The Right Side of the StormAs a general rule of thumb, the hurricane's right side (relative to the direction it is travelling) is the most dangerous part of the storm because of the additive effect of the hurricane wind speed and speed of the larger atmospheric flow (the steering winds). The increased winds on the right side increase the storm surge described in the Hazards section of this module. Tornadoes are also more common here.Looking at the figure above, pretend you are standing behind the hurricane with your back to the steering flow. In this case, the right side is the eastern section of the hurricane. (If it were travelling east to west, the right side would be the north section.) The winds around the hurricane's eye are moving in a counterclockwise fashion. At Point A, the hurricane winds are nearly in line with the steering wind, adding to the strength of the winds. For example, if the steering currents are 30 mph and the average hurricane winds are 100 mph, the wind speed would be 130 mph at Point A. On the other hand, the winds at Point B are moving opposite those of the steering wind and therefore slow to 70 mph (100 - 30 mph). Courtesy

Although damage caused by a hurricane depends on several factors, including the size and population density of the area affected and the near-shore bottom configuration, the most significant factor is the strength of the storm itself. The Saffir-Simpson scale ranks the relative intensities of hurricanes. A 5 on the scale represents the worst storm possible, and a 1 is the least severe. Damage caused by hurricanes can be divided into three classes: (1) storm surge, which is most intense on the right side of the eye where winds are blowing toward the shore, occurs when a dome of water 65 to 80 kilometers (40 to 50 miles) wide sweeps across the coast near the point where the eye makes landfall, (2) wind damage, and (3) inland freshwater flooding, which is caused by torrential rains that accompany most hurricanes.


Storm Surge Animation

storm tide
Storm Surge:

What is storm surge?
Storm surges are frequently the most devastating element of a hurricane. As a hurricane’s winds spiral around and around the storm, they push water into a mound at the storm’s center. This mound of water becomes dangerous when the storm reaches land because it causes flooding along the coast. The water piles up, unable to escape anywhere but on land as the storm carries it landward. A hurricane will cause more storm surge in areas where the ocean floor slopes gradually. This causes major flooding.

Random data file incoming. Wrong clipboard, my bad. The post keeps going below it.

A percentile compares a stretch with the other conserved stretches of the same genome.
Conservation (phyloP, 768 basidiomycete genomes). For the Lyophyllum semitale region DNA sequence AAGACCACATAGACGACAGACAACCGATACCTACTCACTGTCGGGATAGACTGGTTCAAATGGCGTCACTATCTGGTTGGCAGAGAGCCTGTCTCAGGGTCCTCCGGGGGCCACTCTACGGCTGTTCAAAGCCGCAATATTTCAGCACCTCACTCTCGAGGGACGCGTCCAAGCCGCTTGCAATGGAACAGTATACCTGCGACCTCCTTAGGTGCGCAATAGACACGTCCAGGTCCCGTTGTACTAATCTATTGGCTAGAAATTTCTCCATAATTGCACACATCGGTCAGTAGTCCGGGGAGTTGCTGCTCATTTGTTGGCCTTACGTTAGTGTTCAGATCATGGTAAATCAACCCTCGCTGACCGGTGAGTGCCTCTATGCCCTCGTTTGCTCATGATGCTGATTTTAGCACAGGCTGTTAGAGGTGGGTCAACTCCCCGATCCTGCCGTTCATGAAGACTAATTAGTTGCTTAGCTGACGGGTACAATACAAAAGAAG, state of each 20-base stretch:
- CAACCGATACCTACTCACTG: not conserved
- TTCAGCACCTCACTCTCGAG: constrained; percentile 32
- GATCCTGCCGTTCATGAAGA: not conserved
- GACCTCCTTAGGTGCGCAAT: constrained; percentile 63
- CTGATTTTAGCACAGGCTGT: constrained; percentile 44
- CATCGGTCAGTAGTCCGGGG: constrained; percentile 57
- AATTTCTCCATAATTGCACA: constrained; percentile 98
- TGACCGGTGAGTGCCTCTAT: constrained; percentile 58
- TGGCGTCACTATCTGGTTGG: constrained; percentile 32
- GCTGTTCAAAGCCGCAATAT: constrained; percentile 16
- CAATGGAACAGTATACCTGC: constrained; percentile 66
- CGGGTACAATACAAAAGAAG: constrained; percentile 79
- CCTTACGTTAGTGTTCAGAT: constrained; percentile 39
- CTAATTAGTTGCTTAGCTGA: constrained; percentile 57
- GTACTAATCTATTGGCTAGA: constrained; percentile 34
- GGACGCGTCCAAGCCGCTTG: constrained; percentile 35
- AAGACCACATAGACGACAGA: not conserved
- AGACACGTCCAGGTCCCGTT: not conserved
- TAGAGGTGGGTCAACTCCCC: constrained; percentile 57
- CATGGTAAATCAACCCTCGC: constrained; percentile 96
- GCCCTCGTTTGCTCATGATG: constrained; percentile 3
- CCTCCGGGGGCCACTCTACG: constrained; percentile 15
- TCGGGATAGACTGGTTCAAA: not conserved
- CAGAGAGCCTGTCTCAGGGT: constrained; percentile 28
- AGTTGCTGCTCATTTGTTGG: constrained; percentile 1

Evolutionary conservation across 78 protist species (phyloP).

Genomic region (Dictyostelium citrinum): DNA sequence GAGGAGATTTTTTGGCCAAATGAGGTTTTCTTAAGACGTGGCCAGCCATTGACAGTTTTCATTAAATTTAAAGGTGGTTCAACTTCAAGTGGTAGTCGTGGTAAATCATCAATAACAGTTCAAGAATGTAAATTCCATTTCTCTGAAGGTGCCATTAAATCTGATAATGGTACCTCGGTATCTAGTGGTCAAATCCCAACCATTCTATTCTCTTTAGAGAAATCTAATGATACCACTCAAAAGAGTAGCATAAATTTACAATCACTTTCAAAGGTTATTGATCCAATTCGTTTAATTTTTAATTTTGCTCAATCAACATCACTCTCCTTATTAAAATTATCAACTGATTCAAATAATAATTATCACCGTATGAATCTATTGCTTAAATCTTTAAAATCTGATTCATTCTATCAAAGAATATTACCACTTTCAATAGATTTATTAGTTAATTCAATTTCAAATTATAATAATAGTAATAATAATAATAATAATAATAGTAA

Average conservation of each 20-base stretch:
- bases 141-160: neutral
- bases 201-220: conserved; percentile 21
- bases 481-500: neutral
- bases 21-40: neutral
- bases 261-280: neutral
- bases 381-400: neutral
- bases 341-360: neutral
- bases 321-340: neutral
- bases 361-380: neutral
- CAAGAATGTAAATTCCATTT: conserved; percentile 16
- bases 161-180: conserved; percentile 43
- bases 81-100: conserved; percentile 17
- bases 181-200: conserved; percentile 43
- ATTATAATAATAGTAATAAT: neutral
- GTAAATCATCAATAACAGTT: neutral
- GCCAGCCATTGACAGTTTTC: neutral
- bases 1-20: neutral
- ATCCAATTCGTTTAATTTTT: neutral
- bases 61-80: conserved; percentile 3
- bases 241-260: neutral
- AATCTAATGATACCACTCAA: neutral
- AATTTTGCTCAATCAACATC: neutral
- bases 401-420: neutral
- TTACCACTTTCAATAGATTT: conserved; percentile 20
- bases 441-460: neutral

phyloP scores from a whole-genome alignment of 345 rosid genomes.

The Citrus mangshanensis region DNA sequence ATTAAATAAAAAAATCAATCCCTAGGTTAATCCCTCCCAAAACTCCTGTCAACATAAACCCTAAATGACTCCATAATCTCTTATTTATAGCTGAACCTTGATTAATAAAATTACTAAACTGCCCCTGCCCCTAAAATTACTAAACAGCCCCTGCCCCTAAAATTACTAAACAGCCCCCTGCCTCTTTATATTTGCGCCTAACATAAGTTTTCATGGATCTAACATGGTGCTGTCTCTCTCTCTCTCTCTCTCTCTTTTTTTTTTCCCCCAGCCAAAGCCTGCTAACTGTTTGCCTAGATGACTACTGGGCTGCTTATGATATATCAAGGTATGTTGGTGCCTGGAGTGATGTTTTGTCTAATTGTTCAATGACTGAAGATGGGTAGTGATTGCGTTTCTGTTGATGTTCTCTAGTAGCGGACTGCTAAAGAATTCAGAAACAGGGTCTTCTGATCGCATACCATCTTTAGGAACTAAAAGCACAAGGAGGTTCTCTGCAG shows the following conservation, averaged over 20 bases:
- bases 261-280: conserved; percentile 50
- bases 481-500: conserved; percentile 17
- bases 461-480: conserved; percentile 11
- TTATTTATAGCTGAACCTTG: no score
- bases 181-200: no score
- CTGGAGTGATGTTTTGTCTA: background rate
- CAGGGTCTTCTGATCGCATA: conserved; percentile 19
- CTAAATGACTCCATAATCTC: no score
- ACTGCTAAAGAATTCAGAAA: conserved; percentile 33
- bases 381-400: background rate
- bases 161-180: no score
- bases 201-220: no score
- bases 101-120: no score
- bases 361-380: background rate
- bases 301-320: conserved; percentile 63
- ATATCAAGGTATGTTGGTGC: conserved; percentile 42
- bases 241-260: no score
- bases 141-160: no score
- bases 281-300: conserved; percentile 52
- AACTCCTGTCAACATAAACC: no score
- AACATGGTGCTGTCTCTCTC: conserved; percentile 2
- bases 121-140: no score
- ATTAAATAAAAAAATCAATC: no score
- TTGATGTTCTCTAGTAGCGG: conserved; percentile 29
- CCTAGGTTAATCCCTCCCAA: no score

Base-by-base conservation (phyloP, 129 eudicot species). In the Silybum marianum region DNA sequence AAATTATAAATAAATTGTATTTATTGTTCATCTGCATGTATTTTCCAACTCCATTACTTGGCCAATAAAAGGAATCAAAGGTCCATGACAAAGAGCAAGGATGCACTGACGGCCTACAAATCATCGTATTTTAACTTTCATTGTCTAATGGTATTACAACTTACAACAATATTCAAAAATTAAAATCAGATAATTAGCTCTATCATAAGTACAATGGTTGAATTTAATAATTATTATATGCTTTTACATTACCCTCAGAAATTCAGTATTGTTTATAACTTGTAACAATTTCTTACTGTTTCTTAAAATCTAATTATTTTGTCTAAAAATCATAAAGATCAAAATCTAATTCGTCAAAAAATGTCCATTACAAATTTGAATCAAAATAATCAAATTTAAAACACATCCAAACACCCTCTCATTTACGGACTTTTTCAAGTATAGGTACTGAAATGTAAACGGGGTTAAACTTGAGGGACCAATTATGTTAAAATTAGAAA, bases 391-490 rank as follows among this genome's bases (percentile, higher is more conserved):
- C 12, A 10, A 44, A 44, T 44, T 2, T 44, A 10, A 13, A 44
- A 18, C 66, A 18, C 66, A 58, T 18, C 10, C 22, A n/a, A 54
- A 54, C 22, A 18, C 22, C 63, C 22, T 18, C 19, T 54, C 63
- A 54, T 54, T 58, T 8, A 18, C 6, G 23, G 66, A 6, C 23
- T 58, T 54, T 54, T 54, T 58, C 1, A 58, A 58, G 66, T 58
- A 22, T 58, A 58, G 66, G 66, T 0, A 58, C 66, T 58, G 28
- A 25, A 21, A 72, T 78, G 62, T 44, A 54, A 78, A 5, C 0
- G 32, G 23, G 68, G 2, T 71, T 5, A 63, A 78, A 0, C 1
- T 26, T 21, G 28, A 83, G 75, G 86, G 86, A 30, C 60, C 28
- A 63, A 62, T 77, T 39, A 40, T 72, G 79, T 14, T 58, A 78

As you watch the storm-surge animations, notice the effect that the physical geography of each coastline has on storm surge. Also, note the waves on top of the ocean's surface. Wind, waves, and sea-level rise all contribute to storm-surge damage.

Storm Surge Maps
NOAA's SLOSH (Sea, Lake, and Overland Surge from Hurricanes) storm surge model.

North Atlantic hurricanes develop in the trade winds, which generally move these storms from east to west. Today, because of early warning systems that help detect and track hurricanes, the number of deaths associated with these violent storms have been greatly reduced. Because the tropical and subtropical regions that spawn hurricanes consist of enormous areas of open oceans, meteorological data from these vast regions are provided primarily by satellites. Other important sources of hurricane information are aircraft reconnaissance, radar, and remote, floating instruments called data buoys. Using data from the observational tools, meteorologists can issue an announcement, called a hurricane watch, aimed at specific coastal areas threatened by a hurricane, generally within 36 hours. By contrast, a hurricane warning is issued when sustained winds of 119 kilometers per hour or higher are expected within a specified coastal area in 24 hours or less. Two important factors in the watch-and-warning decision process are (1) adequate lead time and (2) attempting to keep overwarning at a minimum.

Profile of a Hurricane
whirling tropical cyclone
wind speeds exceeding 200 mph
extreme low pressure
most form between latitude 5 and 20 degrees
warm, moist air rushes inward, turns upward and ascends in a ring of cumulonimbus clouds
eye - center of the storm
storm surge

Hurricane Formation and Decay
develop most often in late summer when ocean waters have reached higher temperatures (>27 C) June 1st to November 30th
development not well understood - starts with smaller tropical cyclone
diminishes when it moves over cooler ocean water or land

Detection and Tracking
aircraft reconnaissance
data buoys positioned along east coast and Gulf of Mexico

  There are many websites where you can find background information on hurricanes. You'll want to learn about how hurricanes form, which means learning about global wind patterns, and areas of high and low air pressure, among other things. The following web sites are good places to start:

  • Test your knowledge of hurricane formation with this interactive applet (requires Java). You can drag a hurricane around to areas with different water temperature and see what happens to it!
    Whittaker, T. and S. Ackerman, 2005. "Hurricane Applet," Weatherwise, University of Wisconsin [accessed May 17, 2006]
  • This is one of many online sources of historical hurricane data. We chose this website because the track maps include index information at selected data points so that you can easily correlate position and date (the one drawback is that the background color of the maps is black):
    Unisys, 2004. "Atlantic Tropical Storm Tracking by Year," Unisys Weather [accessed May 17, 2006]
  • The National Data Buoy Center has current and historical meterological data from a network of continuous monitoring buoys:
    NDBC, 2006. "National Data Buoy Center," NDBC, National Oceanic and Atmospheric Administration [accessed May 17, 2006]
  • For calculating distances on your hurricane track map, try this longitude and latitude distance calculator:, 2006. "Length of a Degree of Latitude and Longitude," [accessed May 17, 2006]